Interview with Jeffrey Romoff
The new biotech center (Ri.Med) that should be created near Palermo, between Cinisi and Carini, on a 130,000 square meter land, may never see the light. Jeffrey Romoff, 61, is President and CEO of UPMC, one of the fathers of ISMETT, an example of good health care. ISMETT was created in 1997 from an international partnership between the Region of Sicily with Cervello and Civico hospitals and UPMC. It gives work to over 500 people and has performed about 600 organ transplants in the last few years. The € 330,000 funds over a period of five years, already foreseen by the previous Financial Law have been suppressed (frozen?) by the new measures approved by the Chamber of Deputies, while waiting to see if the amendments that the Government is submitting to the Senate will include some good news.
Professor Romoff, how would Sicily benefit from a center dedicated to biotechnology and biomedicine?
This is a center that could provide jobs for about 600 researchers, with research programs to be developed in different areas including molecular imaging, a series of innovatory techniques that allow to visualize in vivo the function of the genes responsible for the diseases, and regenerative medicine, a program that, using adult stem cells, aims at identifying therapeutic solutions for end stage organ failure. Also, a center dedicated to biotechnology could attract foreign companies and other investors with a positive impact not just for Sicily but for the whole Country.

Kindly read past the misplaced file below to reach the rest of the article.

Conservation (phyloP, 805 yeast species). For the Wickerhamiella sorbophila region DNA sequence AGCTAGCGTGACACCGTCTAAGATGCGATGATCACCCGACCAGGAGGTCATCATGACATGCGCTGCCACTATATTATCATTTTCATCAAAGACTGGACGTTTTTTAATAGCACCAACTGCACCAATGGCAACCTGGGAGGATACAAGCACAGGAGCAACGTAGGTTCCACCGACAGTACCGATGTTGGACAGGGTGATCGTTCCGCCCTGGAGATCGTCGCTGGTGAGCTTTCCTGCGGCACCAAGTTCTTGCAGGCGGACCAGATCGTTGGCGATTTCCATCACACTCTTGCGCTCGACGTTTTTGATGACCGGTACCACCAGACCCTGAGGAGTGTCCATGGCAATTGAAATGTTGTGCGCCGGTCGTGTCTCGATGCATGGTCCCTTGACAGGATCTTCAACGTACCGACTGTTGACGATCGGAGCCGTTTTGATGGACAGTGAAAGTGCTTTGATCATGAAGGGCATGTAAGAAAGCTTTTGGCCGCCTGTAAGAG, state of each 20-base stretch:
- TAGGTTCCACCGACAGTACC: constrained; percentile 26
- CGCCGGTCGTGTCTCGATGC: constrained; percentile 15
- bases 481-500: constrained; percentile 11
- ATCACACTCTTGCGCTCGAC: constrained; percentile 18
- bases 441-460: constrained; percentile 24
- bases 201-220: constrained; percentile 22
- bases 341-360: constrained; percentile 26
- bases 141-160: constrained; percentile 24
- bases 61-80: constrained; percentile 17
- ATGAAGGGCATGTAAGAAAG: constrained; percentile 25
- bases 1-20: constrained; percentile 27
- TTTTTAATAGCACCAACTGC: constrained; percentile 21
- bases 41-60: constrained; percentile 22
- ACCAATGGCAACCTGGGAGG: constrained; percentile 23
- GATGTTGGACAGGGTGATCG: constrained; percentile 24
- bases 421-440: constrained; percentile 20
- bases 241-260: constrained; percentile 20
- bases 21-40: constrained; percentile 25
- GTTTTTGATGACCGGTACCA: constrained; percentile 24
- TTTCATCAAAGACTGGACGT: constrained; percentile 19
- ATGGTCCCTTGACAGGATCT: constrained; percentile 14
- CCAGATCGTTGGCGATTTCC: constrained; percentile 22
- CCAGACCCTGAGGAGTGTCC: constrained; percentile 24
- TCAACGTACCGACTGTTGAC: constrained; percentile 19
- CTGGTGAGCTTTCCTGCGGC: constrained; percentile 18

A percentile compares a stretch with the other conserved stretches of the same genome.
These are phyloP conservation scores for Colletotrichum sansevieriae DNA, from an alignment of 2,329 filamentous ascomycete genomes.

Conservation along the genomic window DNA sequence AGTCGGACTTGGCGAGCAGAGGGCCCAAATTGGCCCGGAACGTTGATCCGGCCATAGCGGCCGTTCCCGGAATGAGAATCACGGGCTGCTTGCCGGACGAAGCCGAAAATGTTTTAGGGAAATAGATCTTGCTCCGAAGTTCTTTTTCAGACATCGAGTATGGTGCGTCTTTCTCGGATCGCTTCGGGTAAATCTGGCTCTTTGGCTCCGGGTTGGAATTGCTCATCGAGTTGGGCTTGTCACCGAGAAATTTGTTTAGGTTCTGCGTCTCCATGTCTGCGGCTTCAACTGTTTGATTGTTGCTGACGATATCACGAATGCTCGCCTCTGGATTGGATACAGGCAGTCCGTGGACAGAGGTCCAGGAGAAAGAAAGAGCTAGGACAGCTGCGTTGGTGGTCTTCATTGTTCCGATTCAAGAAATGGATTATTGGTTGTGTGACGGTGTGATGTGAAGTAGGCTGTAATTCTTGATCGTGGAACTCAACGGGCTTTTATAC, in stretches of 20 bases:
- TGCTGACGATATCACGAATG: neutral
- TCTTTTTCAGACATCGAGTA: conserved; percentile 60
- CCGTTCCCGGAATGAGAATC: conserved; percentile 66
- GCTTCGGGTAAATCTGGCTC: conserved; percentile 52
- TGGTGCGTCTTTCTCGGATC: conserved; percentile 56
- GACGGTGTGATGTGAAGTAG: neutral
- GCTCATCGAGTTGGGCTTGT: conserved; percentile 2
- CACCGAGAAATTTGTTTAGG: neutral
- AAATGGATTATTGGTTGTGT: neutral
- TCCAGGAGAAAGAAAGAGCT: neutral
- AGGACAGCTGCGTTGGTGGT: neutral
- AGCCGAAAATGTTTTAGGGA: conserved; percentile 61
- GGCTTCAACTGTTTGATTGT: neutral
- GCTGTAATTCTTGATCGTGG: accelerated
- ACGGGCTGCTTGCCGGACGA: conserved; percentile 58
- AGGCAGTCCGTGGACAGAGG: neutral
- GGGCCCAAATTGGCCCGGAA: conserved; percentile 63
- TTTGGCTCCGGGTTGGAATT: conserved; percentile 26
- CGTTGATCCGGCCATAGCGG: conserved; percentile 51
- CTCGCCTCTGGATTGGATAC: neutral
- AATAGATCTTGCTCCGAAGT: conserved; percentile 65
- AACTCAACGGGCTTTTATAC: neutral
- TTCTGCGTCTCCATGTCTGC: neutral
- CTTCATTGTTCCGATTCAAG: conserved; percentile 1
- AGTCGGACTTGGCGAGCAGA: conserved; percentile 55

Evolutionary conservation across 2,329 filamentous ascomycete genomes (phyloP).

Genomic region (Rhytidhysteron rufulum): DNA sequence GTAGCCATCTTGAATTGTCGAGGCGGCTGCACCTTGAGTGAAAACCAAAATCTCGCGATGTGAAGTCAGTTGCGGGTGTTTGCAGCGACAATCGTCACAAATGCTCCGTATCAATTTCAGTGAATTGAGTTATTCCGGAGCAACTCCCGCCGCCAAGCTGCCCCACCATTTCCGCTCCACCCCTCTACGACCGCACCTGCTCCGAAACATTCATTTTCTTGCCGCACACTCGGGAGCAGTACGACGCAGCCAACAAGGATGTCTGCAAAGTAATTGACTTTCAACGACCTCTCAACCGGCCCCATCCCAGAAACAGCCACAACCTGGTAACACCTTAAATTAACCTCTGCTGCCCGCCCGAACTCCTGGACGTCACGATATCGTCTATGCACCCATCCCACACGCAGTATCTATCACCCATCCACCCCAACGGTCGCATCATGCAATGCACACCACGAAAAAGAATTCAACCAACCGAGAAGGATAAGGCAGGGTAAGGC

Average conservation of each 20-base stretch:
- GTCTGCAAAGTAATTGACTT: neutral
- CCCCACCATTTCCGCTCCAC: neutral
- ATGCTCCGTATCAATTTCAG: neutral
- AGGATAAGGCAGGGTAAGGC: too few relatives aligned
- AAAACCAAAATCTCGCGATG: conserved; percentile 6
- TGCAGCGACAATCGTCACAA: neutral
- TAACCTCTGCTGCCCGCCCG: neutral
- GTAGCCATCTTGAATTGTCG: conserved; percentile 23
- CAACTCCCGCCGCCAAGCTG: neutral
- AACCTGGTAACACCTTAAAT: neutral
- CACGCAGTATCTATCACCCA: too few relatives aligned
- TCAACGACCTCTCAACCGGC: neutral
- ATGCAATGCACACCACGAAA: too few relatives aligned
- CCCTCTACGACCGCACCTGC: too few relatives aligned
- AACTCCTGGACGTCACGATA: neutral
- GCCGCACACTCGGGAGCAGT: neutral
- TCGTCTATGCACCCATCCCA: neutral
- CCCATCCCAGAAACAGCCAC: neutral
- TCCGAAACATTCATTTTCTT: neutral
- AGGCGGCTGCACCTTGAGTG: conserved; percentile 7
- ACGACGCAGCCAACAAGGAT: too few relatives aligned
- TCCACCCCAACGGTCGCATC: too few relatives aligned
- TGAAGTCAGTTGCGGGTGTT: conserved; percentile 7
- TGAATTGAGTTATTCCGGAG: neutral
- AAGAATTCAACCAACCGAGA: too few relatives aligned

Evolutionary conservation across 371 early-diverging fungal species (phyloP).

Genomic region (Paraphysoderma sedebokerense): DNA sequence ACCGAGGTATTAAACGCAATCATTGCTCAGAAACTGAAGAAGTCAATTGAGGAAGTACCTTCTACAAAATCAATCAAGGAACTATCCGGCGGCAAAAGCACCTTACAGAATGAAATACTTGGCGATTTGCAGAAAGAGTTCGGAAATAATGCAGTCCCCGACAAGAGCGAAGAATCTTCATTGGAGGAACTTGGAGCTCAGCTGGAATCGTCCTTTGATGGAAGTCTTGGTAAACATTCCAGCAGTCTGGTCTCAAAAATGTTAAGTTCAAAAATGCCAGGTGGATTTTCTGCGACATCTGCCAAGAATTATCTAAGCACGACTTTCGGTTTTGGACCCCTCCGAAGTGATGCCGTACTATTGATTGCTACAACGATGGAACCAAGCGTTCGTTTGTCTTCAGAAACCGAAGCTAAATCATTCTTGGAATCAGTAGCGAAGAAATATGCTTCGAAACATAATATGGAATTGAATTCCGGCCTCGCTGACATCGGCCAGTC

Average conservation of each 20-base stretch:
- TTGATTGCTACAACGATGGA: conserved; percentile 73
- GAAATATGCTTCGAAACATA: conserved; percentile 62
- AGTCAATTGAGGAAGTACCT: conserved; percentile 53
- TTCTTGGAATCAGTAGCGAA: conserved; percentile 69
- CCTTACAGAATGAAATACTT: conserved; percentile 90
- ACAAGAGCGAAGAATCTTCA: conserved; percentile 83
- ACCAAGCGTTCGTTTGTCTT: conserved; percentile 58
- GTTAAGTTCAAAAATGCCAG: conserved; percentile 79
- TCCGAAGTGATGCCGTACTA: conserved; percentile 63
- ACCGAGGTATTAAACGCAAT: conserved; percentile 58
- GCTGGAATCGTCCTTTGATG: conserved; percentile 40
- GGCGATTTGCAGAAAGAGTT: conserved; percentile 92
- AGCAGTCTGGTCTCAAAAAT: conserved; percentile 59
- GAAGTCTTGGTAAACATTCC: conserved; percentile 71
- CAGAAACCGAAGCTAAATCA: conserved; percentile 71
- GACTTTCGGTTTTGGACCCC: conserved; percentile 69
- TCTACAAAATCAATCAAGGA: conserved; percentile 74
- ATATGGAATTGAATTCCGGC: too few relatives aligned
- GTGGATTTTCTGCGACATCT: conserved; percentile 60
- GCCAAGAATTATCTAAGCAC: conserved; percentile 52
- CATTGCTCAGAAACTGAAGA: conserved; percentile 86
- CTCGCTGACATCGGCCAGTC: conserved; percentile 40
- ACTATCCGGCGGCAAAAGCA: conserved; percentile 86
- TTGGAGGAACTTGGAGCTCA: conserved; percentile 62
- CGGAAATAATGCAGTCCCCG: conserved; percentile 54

So if the funds were not allocated this would not just negatively impact in terms of jobs.
This is about science. When, 10 years ago we decided to create ISMETT, we exported our experience to Italy and we knew that in order to maintain the Center’s levels of excellence we had to work on the concept of research.
Why did you go for Palermo?
Because cities like Milan and Rome already have their centers of excellence. Here there was more space and also more need. The idea was, and is still is, to start from Sicily to create an international network of scientists to discover new treatments.
What if the Government doesn’t unfreeze the funds?
We would be forced to take our project elsewhere.
Have you received any offers?
Yes, from Ireland. And I’ll admit we’re evaluating the offer...